253.3 In this section, “officer” of a company or corporation means

a. a director, secretary or an executive officer; or
b. a person whose directions or instructions the directors are accustomed to act; or
c. a person concerned with its management.

General penalty
256. A person who commits an offence under this Promulgation for which no particular penalty is provided, is liable on conviction

a. for an individual, to a fine not exceeding $10,000 or to a term of imprisonment not exceeding 2 years or both;
b. for a company or corporation or trade union, to a fine not exceeding $50,000; and
c. where applicable, to disqualification from holding a post as an officer of a trade union for 5 years from the date of conviction for the offence.

Hazardous Occupations Prohibited to Children Under 18 Years of Age Order, 2013
Employer shall be liable
4. Any employer who, after being served with this Order, continues to employ a child in the prohibited occupation or workplace, commits an offence and shall be liable under the provisions of the Employment Relations Promulgation 2007.

Juveniles Act, 1974
Causing or allowing children to be used for begging
58.1 If any person causes or procures any child or, having the custody or care of such a child, allows him to be in any street, premises or place for the purpose of begging or receiving alms, or inducing the giving of alms (whether or not there is any pretence of singing, playing, performing, offering anything for sale or otherwise) he shall be liable on conviction to a fine not exceeding fifty dollars or imprisonment for a term not exceeding three months, or to both such fine and imprisonment.
58.2 If a person having the custody, charge or care of a child is charged with an offence under this section and it is proved that such a child was in any street, premises or place for any such purposes he shall be presumed to have allowed the child to be there unless the contrary is proved.

Penalties, Human Trafficking

Crimes Decree, 2009
Offence of trafficking in persons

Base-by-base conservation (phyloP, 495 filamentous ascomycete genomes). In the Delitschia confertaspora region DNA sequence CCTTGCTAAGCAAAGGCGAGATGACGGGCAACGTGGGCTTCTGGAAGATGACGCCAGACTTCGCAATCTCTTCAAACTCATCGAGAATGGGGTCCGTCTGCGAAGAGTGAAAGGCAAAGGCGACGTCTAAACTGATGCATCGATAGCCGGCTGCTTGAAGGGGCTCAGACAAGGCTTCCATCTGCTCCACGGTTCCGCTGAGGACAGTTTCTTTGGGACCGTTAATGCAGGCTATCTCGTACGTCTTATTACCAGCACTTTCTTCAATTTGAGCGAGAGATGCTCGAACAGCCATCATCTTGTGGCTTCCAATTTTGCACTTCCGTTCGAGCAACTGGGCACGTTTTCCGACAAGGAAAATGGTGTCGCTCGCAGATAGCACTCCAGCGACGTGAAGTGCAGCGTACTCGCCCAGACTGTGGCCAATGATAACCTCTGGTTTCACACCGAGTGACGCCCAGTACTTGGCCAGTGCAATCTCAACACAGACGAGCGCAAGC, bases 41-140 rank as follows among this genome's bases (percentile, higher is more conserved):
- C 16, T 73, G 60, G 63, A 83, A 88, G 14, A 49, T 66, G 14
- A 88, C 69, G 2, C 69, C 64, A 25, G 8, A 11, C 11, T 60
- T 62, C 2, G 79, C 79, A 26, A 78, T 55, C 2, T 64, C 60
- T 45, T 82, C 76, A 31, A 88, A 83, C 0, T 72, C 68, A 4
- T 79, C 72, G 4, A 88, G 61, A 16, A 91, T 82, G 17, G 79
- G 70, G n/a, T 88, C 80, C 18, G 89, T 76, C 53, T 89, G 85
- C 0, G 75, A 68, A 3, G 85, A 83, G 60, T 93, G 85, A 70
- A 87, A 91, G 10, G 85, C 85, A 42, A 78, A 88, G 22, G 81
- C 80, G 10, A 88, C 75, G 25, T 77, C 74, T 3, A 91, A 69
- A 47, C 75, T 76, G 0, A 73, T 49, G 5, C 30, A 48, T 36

112.1 A person (the first person) commits an indictable offence of trafficking in persons if—

a. the first person organises or facilitates the entry or proposed entry, or the receipt, of another person into Fiji; and
b. the first person uses force or threats; and
c. that use of force or threats results in the first person obtaining the other person’s compliance in respect of that entry or proposed entry or in respect of that receipt.

Penalty — Imprisonment for 12 years.
112.2 A person (the first person) commits an indictable offence of trafficking in persons if—

a. the first person organises or facilitates the exit or proposed exit of another person from Fiji; and
b. the first person uses force or threats; and
c. that use of force or threats results in the first person obtaining the other person’s compliance in respect of that exit or proposed exit.

Penalty — Imprisonment for 12 years.
112.3 A person (the first person) commits an indictable offence of trafficking in persons if—

a. the first person organises or facilitates the entry or proposed entry, or the receipt, of another person into Fiji; and
b. in organising or facilitating that entry or proposed entry, or that receipt, the first person is reckless as to whether the other person will be exploited, either by the first person or another, after that entry or receipt.

Penalty — Imprisonment for 12 years.
112.4 A person (the first person) commits an indictable offence of trafficking in persons if—

a. the first person organises or facilitates the exit or proposed exit of another person from Fiji; and
b. in organising or facilitating that exit or proposed exit, the first person is reckless as to whether the other person will be exploited, either by the first person or another, after that exit.

Penalty — Imprisonment for 12 years.
112.5 A person (the first person) commits an indictable offence of trafficking in persons if—